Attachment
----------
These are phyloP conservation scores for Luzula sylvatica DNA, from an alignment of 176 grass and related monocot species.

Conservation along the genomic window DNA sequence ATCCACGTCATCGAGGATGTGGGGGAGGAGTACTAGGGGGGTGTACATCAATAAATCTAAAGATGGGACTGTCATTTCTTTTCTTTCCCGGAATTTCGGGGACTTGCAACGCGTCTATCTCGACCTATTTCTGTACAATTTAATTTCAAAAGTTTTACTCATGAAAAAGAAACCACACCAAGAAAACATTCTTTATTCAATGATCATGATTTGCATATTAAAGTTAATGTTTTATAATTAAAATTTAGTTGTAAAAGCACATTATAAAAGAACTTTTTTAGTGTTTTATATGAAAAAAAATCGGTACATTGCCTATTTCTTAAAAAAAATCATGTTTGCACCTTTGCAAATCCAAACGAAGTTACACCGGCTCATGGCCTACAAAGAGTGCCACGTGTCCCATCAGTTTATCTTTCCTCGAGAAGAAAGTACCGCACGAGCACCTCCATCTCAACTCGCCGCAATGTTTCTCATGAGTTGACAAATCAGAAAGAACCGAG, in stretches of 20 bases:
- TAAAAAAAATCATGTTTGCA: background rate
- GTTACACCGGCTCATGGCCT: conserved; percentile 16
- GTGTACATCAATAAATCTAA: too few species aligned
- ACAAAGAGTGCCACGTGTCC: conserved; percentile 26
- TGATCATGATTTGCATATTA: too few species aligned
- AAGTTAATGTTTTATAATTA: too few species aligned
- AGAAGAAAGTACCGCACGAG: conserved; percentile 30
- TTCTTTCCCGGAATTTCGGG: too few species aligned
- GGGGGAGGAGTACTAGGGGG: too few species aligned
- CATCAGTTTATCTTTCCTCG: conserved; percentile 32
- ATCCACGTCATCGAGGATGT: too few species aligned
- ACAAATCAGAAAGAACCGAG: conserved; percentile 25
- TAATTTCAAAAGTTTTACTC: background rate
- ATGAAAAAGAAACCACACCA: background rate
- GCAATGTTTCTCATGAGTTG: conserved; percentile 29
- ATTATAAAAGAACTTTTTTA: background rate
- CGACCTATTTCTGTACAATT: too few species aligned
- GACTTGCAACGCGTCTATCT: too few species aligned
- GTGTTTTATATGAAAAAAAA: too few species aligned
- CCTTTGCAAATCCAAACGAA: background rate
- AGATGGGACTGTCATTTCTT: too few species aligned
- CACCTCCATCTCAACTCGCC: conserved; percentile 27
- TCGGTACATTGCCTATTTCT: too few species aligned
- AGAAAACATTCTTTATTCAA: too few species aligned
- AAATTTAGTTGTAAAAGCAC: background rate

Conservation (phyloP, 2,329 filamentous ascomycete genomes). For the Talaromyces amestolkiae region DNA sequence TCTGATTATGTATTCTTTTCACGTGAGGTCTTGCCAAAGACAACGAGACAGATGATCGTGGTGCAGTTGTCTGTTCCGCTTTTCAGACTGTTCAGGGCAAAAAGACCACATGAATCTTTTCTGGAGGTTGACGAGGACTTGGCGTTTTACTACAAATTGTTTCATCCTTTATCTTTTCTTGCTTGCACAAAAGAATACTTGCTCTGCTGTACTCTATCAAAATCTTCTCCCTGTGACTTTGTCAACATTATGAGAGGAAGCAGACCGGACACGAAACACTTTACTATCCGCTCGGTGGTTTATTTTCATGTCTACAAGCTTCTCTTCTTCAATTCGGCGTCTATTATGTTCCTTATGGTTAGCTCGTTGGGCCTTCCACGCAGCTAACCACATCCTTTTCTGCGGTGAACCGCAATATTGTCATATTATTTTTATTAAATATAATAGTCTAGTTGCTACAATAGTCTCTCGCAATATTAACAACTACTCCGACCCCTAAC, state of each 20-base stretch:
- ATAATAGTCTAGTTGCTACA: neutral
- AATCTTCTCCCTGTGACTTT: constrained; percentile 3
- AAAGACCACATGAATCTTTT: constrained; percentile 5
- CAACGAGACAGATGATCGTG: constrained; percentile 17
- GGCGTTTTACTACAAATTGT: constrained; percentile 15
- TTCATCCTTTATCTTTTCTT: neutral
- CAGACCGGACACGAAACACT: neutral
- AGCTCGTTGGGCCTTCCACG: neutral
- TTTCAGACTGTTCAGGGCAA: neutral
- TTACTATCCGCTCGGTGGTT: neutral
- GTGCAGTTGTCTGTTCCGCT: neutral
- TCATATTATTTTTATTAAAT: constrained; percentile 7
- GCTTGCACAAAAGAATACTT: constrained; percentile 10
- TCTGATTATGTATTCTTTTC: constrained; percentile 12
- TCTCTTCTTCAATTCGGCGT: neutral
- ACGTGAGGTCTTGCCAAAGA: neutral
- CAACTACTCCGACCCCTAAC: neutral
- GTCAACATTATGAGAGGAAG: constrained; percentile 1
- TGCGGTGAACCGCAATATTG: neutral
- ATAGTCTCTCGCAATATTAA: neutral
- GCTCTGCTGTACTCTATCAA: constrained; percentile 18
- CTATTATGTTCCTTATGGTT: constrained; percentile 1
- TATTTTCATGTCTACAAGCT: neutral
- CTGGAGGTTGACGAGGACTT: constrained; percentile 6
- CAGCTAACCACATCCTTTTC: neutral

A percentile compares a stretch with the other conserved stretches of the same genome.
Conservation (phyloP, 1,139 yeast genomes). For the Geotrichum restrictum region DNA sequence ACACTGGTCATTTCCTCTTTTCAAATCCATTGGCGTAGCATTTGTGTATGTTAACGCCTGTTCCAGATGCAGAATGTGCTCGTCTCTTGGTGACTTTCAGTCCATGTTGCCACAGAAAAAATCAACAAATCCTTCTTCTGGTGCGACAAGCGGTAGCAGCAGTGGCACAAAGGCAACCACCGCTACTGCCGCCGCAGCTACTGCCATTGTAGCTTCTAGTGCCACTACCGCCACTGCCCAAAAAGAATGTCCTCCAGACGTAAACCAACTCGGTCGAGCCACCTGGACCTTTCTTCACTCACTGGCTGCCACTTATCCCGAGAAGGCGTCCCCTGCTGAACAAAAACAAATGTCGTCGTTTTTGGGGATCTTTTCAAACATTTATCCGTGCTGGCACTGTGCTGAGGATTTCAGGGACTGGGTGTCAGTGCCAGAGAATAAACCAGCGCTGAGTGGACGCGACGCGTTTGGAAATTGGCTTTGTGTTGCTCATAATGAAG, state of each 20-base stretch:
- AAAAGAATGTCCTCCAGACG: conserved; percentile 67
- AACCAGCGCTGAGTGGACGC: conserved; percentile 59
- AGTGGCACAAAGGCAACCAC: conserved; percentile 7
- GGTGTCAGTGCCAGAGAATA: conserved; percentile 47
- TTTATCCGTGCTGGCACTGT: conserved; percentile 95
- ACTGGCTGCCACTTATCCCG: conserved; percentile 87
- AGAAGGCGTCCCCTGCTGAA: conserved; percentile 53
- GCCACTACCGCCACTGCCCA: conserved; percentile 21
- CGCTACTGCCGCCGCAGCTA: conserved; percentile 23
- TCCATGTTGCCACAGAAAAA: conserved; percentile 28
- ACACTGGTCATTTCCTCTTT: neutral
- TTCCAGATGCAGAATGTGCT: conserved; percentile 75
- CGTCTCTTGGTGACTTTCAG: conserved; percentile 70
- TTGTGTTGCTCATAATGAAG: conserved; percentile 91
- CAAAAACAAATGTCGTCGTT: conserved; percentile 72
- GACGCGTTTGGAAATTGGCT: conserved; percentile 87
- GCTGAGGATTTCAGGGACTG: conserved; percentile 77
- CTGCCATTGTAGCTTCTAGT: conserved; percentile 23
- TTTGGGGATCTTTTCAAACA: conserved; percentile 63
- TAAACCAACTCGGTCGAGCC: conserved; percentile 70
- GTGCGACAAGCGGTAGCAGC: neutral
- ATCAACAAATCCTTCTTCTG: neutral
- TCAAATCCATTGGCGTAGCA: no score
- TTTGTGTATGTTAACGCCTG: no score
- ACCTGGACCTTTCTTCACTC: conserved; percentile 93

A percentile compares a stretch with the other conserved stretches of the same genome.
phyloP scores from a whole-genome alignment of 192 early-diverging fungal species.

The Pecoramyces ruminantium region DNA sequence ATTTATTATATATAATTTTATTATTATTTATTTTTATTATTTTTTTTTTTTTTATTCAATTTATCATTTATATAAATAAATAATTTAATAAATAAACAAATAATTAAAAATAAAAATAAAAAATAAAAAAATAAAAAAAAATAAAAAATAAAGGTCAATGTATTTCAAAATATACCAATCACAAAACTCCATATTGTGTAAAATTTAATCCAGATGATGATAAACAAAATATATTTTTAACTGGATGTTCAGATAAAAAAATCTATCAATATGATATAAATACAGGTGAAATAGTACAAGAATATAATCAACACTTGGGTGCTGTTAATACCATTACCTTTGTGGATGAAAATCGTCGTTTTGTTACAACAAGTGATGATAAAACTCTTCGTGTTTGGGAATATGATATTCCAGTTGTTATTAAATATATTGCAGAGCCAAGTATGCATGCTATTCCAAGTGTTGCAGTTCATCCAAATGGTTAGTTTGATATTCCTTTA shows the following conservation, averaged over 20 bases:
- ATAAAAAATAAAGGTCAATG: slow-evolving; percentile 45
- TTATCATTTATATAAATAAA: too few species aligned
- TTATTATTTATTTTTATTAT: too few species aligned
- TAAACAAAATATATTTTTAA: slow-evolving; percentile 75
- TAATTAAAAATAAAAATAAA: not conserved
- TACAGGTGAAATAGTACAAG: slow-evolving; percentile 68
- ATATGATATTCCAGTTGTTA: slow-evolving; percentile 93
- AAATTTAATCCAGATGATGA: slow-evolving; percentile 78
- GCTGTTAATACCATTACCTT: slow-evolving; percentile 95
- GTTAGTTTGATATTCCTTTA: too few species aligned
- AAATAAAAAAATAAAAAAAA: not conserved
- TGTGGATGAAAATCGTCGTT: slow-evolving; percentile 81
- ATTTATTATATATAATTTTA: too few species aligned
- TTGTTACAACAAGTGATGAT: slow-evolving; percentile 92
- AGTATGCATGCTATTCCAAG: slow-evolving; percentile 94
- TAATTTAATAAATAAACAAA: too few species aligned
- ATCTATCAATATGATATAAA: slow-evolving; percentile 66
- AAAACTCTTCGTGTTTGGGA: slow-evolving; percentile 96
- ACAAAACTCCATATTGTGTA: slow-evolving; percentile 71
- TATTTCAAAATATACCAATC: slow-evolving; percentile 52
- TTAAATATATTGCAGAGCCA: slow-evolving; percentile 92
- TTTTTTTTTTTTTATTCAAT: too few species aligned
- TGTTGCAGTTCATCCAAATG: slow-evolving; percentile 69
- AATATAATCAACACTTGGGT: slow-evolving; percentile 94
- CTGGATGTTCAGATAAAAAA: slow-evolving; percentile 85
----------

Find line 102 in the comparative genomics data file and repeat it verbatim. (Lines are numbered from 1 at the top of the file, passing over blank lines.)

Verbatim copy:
- ACAAAACTCCATATTGTGTA: slow-evolving; percentile 71